West Frederick Veterinary Hospital - Cat Declawing Position Statement
In accordance with the current AAHA position on declawing cats, the doctors at West Frederick Veterinary Hospital agree that declawing should be considered only as a last resort for cats that would not be kept in the household or be euthanized otherwise. We would be happy to discuss methods to help provide attractive and appropriate scratching sites to help our cat patients exercise their natural instinctive behavior rather than use their owner’s furniture. For suggestions, please see the AAHA website for their ideas.
Although we feel the least painful time to declaw is when the cat is very small (as early as 12 weeks), that does not give us enough time to attempt training the kitty to use appropriate scratching posts. Declawing of an old or overweight cat is associated with a much longer recovery period and more difficulty with controlling pain. Therefore, we rarely declaw these patients unless medically necessary. A declawed cat should never be allowed outside since a major defense method has been eliminated.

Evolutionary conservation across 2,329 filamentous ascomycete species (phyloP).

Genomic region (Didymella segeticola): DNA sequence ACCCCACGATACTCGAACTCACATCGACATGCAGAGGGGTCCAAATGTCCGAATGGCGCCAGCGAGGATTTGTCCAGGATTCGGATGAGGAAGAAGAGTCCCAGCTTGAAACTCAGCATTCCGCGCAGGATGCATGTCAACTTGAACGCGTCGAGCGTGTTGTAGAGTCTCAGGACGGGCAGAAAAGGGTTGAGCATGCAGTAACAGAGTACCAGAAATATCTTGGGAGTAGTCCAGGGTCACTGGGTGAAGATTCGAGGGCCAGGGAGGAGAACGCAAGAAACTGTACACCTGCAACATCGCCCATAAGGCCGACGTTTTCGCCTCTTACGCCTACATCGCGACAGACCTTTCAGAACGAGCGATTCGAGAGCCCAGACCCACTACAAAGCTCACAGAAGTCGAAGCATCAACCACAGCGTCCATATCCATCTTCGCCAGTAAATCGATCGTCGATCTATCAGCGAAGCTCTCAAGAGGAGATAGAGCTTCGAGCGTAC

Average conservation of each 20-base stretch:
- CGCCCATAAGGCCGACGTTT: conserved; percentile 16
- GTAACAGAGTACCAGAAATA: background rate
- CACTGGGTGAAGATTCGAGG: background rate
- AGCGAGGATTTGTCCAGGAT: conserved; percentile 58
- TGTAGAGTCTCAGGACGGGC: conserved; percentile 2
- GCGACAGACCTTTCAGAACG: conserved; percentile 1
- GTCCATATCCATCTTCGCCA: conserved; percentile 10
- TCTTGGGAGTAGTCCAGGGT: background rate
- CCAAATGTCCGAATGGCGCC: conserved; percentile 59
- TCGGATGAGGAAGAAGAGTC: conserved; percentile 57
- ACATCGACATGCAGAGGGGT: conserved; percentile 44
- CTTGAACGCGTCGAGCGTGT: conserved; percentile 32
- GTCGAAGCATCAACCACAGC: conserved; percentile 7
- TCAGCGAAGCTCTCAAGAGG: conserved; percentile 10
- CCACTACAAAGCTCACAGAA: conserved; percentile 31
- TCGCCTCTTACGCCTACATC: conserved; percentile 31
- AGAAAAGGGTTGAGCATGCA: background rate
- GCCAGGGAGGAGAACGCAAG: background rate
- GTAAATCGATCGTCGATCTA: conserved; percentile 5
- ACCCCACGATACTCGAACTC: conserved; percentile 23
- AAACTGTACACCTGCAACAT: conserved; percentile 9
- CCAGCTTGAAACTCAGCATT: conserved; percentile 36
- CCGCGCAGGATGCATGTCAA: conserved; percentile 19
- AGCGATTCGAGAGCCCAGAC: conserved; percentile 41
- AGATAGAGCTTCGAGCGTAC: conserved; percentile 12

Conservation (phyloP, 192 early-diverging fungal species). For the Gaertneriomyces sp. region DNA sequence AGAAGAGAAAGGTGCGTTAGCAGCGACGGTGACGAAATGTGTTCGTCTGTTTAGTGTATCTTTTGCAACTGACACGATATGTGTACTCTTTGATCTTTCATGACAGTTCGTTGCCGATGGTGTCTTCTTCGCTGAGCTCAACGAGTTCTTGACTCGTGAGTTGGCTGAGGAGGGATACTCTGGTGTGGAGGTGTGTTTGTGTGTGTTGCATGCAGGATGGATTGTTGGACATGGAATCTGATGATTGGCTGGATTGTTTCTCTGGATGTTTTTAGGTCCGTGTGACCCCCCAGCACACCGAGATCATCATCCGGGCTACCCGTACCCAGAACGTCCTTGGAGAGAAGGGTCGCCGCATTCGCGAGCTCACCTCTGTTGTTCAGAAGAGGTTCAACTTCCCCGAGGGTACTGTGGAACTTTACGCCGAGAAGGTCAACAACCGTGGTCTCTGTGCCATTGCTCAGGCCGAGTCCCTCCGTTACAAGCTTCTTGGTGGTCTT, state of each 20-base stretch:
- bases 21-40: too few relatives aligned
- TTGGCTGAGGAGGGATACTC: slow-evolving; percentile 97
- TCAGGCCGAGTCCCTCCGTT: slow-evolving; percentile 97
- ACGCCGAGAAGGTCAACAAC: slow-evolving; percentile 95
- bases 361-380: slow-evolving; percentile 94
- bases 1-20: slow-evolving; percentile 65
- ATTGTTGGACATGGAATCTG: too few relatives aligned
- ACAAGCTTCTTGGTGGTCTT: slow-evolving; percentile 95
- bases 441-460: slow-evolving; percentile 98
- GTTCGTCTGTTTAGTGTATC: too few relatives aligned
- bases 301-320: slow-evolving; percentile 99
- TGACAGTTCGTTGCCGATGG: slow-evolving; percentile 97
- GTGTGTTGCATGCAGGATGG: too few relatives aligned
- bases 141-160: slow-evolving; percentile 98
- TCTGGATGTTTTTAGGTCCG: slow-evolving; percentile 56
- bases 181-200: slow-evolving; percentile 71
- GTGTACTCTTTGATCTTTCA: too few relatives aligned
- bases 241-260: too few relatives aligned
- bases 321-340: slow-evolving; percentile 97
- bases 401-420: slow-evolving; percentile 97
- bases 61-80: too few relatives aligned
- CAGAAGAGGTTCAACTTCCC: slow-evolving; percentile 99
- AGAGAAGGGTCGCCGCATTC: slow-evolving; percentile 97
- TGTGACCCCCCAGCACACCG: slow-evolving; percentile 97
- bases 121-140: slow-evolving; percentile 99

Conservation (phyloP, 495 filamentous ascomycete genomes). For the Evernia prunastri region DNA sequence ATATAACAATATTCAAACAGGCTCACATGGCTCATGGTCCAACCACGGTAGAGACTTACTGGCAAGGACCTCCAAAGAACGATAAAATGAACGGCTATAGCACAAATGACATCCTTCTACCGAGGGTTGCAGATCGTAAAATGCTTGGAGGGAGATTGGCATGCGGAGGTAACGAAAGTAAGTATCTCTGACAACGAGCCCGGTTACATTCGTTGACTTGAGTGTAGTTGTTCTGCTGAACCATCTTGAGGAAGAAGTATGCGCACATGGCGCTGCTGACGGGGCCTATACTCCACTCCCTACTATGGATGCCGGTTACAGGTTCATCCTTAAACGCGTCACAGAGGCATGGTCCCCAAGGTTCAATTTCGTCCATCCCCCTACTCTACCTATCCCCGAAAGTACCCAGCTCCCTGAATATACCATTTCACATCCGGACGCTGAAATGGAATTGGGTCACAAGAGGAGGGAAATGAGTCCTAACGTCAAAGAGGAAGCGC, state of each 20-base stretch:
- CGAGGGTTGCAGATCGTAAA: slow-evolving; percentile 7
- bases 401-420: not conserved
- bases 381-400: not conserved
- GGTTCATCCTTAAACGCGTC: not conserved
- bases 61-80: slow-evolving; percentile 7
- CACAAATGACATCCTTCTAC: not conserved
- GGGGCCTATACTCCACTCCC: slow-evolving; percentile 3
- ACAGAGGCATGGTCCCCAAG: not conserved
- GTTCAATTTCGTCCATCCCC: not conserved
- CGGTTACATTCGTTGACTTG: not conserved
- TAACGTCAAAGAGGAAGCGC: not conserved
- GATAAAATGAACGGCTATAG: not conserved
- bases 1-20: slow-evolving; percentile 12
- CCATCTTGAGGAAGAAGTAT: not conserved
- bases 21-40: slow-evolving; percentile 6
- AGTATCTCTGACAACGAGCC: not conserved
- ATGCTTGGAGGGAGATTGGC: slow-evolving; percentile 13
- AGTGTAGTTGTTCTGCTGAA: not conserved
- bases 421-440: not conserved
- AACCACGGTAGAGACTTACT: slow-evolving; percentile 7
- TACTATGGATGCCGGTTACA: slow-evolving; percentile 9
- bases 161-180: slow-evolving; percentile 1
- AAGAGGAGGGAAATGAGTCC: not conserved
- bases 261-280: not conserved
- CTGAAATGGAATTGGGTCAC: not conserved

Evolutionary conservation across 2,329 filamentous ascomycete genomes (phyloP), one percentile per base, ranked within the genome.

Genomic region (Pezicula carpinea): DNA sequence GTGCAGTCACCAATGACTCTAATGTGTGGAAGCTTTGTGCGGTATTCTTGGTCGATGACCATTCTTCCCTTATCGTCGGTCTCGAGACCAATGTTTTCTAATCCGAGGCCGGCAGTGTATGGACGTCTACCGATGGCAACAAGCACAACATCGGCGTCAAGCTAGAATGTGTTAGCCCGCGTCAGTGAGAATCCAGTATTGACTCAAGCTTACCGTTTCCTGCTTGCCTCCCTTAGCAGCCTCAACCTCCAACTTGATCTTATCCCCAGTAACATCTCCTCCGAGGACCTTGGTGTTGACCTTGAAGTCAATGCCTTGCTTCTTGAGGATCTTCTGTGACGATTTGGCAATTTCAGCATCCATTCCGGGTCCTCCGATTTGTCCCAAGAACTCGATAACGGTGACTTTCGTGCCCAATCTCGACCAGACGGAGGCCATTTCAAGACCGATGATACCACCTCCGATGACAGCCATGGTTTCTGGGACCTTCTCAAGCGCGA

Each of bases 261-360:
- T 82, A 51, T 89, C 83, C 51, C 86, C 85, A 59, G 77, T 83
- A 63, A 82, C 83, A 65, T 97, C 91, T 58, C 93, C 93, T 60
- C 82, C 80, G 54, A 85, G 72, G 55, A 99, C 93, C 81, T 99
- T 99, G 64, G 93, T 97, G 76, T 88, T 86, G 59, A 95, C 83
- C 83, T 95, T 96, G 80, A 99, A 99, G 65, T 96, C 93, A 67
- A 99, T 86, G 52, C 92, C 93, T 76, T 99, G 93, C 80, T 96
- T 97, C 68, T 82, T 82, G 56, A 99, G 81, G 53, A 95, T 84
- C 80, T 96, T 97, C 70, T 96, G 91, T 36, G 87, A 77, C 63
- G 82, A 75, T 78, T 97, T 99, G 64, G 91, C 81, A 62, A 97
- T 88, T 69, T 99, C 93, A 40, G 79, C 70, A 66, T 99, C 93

The declawing procedure involves amputation of the last portion of each toe of the front feet. It can be a painful procedure. For this reason, we use a combination of pain control methods and keep the patient in the hospital overnight. This is to ensure limited walking, more effective pain medication administration and to allow us to keep the feet bandaged overnight.
Any of our doctors will be happy to spend time discussing the declaw procedure if you are considering it for your cat. We are here to help you implement possible training methods that hopefully will make both you and your kitty happy without resorting to surgery.